Tracking waitlist and kidney transplant outcomes is no easy feat. Patients who undergo transplant are cared for by many practitioners in nephrology clinics, dialysis centers, and transplant programs throughout the transplant process, creating transition points at which delays may occur or patients may be lost to follow-up. Three main data sources track pre- and post-transplant outcomes: the United Network for Organ Sharing (UNOS), which has held the contract for the Organ Procurement & Transplantation Network (OPTN), the main regulatory body for transplantation in the United States; the Scientific Registry of Transplant Recipients (SRTR), which provides statistical and analytic support to the public and regulatory agencies through maintenance of its own data registry; and the United States Renal Data System (USRDS), which supplements data from UNOS with social security death data from the Centers for Medicare & Medicaid Services (CMS) to monitor all individuals with kidney diseases (Figure 1).
In a recent issue of JASN, Yu et al. (1) examined the outcomes of over 300,000 transplant recipients between 2000 and 2019 from these three datasets (UNOS, SRTR, and USRDS) to measure their concordance. The authors found wide variability in number of deaths by data set. The greatest number of post-transplant deaths was reported by the USRDS. By 20 years, mortality was more than 10% higher when reported by SRTR or USRDS than when reported by UNOS. Conversely, when tracking pretransplant outcomes, UNOS captured more waitlisted patients, but USRDS still reported the greatest numbers of deaths.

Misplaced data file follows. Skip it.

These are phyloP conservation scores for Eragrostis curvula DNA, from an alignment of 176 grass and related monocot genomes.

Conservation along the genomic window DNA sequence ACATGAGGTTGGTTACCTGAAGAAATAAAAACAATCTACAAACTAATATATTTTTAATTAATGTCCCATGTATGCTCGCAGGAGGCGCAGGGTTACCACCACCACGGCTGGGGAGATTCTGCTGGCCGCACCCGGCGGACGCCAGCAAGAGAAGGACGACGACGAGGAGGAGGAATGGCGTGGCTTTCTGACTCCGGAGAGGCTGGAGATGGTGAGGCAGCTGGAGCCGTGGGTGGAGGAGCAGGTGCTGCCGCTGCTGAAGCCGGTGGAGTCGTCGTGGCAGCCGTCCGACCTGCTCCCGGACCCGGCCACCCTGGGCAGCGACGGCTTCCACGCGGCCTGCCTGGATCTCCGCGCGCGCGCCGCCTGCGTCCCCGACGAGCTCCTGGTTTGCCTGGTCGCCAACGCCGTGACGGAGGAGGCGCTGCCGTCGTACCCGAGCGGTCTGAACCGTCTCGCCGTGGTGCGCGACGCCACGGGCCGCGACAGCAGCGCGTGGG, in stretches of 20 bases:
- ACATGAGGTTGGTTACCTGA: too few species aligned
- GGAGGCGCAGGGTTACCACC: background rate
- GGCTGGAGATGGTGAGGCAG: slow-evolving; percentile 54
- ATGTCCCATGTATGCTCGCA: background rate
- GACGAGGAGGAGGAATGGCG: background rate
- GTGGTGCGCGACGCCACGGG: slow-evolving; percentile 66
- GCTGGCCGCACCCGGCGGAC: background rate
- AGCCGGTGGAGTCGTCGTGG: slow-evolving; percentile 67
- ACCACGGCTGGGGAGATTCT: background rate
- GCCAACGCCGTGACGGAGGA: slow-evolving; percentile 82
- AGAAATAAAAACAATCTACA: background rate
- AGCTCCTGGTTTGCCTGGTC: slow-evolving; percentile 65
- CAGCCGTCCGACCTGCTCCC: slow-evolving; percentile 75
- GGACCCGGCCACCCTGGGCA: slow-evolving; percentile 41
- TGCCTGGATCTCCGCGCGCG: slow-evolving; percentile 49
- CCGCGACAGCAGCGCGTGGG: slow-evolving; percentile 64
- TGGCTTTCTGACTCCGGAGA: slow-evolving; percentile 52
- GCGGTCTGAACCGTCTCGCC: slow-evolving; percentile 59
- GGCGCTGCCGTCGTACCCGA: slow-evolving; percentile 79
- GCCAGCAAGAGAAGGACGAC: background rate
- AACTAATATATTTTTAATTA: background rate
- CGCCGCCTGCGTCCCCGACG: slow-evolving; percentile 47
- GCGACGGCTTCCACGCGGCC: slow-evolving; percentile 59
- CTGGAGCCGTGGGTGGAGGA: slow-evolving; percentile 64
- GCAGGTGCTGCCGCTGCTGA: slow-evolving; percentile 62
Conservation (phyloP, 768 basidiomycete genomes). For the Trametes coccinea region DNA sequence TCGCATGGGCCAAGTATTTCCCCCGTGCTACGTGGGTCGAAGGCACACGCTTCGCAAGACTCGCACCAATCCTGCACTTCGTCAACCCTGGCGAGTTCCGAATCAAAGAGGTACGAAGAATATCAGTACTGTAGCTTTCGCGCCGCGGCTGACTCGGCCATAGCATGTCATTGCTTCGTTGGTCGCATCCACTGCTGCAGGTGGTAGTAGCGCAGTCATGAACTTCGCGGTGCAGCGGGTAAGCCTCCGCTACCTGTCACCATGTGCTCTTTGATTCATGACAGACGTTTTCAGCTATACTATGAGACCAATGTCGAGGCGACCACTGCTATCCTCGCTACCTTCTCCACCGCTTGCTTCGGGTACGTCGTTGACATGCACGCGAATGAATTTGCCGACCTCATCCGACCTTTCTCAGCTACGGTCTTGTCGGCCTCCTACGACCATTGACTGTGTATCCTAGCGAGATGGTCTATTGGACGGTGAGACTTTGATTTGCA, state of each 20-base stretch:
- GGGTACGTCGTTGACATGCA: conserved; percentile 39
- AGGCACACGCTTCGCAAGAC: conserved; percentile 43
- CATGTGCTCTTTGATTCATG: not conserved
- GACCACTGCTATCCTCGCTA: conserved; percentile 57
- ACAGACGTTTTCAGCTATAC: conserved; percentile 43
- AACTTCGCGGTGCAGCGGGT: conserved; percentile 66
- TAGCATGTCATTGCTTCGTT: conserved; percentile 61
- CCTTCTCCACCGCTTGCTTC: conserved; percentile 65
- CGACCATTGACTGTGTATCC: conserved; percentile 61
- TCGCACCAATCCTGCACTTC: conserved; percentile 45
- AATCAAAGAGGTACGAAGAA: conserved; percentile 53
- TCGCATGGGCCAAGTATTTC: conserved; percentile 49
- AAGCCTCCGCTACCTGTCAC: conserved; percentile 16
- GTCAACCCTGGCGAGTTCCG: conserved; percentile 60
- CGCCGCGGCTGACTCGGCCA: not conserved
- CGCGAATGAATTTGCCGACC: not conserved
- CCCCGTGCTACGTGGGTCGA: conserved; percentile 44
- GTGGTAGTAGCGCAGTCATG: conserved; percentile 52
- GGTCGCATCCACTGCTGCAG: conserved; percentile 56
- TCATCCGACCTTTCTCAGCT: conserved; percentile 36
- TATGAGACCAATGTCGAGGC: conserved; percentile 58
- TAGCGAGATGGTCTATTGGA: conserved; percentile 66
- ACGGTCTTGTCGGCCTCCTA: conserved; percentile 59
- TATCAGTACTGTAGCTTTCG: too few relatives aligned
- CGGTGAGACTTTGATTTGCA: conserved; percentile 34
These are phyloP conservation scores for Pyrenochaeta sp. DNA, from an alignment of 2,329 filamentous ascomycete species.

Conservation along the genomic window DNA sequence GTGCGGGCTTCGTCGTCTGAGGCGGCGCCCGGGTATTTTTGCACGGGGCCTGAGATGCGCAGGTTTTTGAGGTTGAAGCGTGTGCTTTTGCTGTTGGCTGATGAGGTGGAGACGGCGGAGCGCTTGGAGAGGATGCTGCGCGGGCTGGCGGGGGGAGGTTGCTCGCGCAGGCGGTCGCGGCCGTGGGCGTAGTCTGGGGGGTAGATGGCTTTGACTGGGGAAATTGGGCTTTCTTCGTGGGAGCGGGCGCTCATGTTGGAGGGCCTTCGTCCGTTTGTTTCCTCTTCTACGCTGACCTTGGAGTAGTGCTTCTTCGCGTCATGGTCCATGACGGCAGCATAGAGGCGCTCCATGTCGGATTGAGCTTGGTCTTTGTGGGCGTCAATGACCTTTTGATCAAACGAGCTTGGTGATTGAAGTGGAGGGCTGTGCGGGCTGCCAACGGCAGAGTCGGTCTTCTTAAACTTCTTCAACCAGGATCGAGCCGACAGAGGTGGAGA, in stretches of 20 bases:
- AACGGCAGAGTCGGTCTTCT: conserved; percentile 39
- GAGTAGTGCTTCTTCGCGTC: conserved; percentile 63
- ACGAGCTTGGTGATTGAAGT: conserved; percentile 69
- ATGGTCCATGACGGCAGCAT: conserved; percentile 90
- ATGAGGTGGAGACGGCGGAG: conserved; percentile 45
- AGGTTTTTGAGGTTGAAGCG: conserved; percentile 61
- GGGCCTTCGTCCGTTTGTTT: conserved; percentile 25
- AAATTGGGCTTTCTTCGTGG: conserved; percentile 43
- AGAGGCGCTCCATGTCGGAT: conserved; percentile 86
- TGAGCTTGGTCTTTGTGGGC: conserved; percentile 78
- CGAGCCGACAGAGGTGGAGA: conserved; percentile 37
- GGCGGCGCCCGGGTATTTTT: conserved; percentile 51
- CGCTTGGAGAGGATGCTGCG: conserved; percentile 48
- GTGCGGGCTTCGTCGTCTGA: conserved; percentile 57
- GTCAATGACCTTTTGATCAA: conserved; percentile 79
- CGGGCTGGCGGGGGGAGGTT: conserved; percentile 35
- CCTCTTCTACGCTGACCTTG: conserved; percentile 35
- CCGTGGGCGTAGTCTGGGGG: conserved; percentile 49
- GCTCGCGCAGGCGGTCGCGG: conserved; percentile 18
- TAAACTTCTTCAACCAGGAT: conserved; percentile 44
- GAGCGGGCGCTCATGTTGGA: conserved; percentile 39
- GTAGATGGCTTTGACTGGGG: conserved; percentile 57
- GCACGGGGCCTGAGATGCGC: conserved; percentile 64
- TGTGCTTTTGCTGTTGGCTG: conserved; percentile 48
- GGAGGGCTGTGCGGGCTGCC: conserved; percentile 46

Differences in data inputs explain some of these discrepancies. For example, the UNOS registry no longer has access to the complete Social Security Death Master File (2), so it likely underestimates the death rate. CMS is notified of all patients initiating chronic dialysis and could identify kidney graft failures independent of transplant programs, but these data are not systematically cross-referenced by UNOS, again resulting in discrepancies (3).
Based on these findings, the data-sharing and cross-referencing processes currently in place appear to be inadequate. Policymakers should mandate data sharing and transparency among federally funded registries and have a validated, unified definition of ascertainment of key outcomes, including death and dialysis initiation, to ensure consistency and accuracy of kidney transplant data. Researchers may consider USRDS to report the greatest number of post-transplant deaths, whereas UNOS is more accurate for waitlisted patients, and should be careful to use the appropriate data source when analyzing corresponding transplant outcomes.
Sack K. Researchers wring hands as U.S. clamps down on death record access. The New York Times. October 8, 2012. Accessed September 15, 2023. https://www.nytimes.com/2012/10/09/us/social-security-death-record-limits-hinder-researchers.html